Beware of The Coast

July 8, 2009

“Act as if it were impossible to fail.”
– author unknown –

All of the courses, all of the reading, all of the listening does not actually put money in our pockets.

They are like an escape into a movie where we experience emotions that get us excited and make us feel good, but we must implement that knowledge in our everyday real lives outside the movie theater. We can’t just keep going to more movies more and more often to escape our reality or our reality will be neglected and eventually turn to ruin.

Once we leave the movie theater and return to our daily lives, we must see the truth and act on it. Failing finances is not a condemnation – ignoring them to indulge in a feel-good seminar is.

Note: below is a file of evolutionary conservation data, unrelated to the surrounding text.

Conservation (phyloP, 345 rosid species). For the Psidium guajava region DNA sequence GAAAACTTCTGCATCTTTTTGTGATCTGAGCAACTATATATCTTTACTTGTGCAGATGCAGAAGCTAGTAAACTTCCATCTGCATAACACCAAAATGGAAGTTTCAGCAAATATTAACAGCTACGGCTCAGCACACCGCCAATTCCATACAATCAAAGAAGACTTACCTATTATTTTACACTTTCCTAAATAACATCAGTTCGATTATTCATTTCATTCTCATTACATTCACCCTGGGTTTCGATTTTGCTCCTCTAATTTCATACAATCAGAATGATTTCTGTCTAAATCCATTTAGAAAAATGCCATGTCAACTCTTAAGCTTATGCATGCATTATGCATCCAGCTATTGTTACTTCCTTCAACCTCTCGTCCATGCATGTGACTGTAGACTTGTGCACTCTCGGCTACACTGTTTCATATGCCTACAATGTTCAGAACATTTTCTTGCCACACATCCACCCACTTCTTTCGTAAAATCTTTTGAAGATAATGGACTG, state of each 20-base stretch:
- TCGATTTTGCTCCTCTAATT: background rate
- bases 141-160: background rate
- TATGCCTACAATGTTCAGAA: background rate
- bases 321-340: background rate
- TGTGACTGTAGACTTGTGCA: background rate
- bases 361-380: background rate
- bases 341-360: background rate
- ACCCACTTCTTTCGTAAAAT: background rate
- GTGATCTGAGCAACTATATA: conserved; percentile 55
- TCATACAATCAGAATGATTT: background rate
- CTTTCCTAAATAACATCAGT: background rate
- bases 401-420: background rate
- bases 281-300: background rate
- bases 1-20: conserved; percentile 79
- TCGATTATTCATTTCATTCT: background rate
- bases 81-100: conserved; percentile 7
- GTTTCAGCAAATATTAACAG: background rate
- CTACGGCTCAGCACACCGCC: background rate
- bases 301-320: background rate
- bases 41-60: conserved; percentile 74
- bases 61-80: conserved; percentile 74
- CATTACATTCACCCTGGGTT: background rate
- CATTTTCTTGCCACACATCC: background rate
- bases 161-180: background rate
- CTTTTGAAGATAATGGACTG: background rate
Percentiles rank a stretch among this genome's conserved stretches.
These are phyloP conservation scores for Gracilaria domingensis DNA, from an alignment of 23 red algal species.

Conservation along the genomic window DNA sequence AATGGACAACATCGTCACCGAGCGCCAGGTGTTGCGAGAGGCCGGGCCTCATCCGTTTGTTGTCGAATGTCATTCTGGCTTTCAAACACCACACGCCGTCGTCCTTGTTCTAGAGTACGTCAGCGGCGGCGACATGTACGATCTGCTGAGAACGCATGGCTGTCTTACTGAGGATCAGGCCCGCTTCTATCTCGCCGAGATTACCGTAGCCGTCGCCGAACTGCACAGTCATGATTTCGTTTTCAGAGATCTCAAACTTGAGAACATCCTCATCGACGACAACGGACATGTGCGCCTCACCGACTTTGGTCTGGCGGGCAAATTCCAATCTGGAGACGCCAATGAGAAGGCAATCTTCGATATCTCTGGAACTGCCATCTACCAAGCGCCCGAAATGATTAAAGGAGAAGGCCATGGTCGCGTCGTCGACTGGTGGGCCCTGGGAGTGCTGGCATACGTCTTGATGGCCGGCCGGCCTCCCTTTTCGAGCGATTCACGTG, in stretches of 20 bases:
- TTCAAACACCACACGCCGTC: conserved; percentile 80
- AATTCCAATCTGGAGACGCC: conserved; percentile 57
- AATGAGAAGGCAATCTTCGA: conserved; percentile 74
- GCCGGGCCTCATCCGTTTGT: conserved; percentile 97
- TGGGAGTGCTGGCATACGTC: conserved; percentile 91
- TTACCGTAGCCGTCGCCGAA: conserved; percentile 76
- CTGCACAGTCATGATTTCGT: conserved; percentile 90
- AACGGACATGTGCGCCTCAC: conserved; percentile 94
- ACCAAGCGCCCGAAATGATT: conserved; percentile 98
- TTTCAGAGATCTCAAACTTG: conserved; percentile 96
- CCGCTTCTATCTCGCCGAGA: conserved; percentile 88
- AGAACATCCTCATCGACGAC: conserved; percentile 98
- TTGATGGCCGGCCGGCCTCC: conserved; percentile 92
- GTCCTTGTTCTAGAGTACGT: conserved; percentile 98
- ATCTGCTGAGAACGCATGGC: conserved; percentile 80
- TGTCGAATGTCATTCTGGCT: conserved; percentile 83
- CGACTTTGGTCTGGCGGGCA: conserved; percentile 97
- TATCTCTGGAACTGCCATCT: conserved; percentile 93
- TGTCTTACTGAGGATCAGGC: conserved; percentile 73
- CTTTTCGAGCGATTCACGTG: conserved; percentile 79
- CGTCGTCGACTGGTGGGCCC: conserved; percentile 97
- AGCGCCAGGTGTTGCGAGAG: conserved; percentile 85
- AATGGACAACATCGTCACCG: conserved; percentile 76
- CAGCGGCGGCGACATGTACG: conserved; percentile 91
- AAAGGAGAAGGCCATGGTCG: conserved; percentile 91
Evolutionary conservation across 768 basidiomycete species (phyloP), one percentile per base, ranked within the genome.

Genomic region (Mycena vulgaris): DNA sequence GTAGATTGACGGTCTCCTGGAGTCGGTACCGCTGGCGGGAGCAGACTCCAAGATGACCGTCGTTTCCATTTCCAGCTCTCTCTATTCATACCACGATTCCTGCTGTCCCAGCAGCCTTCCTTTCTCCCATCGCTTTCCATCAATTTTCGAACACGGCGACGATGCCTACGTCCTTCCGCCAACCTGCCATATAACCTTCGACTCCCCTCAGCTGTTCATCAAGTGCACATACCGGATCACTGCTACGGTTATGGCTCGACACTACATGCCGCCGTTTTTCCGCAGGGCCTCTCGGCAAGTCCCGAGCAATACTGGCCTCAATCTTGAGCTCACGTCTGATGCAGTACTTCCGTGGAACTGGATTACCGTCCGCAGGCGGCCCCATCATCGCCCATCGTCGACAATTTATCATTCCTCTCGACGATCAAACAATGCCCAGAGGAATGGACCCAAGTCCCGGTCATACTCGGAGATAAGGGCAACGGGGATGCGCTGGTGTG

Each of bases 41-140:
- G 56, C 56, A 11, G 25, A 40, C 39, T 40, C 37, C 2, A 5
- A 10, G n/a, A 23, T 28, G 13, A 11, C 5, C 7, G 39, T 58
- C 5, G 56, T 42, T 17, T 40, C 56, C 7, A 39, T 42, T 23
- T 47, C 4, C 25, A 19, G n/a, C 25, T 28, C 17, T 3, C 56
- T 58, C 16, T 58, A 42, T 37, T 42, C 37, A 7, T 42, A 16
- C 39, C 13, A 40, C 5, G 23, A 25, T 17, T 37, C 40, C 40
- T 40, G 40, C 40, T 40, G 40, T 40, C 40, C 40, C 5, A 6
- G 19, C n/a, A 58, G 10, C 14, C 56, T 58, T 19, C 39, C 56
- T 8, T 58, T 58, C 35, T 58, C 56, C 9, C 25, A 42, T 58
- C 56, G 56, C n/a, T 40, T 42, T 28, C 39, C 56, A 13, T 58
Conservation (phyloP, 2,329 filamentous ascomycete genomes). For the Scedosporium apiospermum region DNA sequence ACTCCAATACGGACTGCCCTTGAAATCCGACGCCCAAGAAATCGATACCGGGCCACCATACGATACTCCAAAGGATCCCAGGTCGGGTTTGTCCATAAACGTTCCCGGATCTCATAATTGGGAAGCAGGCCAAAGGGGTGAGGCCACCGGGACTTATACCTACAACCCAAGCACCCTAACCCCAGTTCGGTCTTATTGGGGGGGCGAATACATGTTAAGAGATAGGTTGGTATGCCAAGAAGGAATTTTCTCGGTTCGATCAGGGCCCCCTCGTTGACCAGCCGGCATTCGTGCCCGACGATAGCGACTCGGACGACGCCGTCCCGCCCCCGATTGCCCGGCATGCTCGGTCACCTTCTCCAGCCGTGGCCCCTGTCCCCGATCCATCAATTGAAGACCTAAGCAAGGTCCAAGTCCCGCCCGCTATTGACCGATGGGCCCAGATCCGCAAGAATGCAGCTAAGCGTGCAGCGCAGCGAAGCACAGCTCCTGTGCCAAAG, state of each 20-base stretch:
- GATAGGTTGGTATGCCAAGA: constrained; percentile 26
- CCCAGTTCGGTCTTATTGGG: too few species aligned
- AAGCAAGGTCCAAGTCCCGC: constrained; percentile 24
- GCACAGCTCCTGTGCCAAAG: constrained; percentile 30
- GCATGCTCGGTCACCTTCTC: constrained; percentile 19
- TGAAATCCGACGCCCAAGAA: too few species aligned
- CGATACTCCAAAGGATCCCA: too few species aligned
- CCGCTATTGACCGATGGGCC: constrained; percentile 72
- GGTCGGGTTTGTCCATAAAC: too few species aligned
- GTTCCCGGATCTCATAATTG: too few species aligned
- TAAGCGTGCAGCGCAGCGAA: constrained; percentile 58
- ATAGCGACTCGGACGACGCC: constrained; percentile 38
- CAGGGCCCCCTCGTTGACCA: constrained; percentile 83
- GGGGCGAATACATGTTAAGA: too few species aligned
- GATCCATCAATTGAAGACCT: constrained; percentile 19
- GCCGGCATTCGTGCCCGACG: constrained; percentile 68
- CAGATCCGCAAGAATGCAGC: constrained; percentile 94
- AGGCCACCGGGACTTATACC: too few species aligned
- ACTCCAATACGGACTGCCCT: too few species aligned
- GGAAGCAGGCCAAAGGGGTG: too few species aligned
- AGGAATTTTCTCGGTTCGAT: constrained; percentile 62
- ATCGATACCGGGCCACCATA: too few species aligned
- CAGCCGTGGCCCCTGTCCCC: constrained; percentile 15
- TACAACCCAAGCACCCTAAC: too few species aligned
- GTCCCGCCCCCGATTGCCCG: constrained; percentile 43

Before seminars and new wealth, we took initiative because we had no choice. Our seminars and knowledge do not excuse us from our needs or taking the same initiatives we did before seminars and before new wealth.

The seminars and knowledge are new tools to help us maximize the results when we take initiative. And, supposedly they should help us see our lives with new perspective. As Einstein said, you can’t keep doing the same thing and expect different results.

Before new wealth we made sure we had at least the minimum of what we needed. We were actually more successful then than we are now as we coast on and use up what money we have.

We are supposedly learning how to attract and optimize wealth for our security, comfort and joy. Using money gives the illusion of success and material things are easy to come by because there is a reserve of wealth to use.

But real wealth comes from proper money management. Money managed properly will grow. Money just being used will continue to be available only until it is used up.

Even the wealthy are not free from the one imperative job they must face each and every day: proper money management.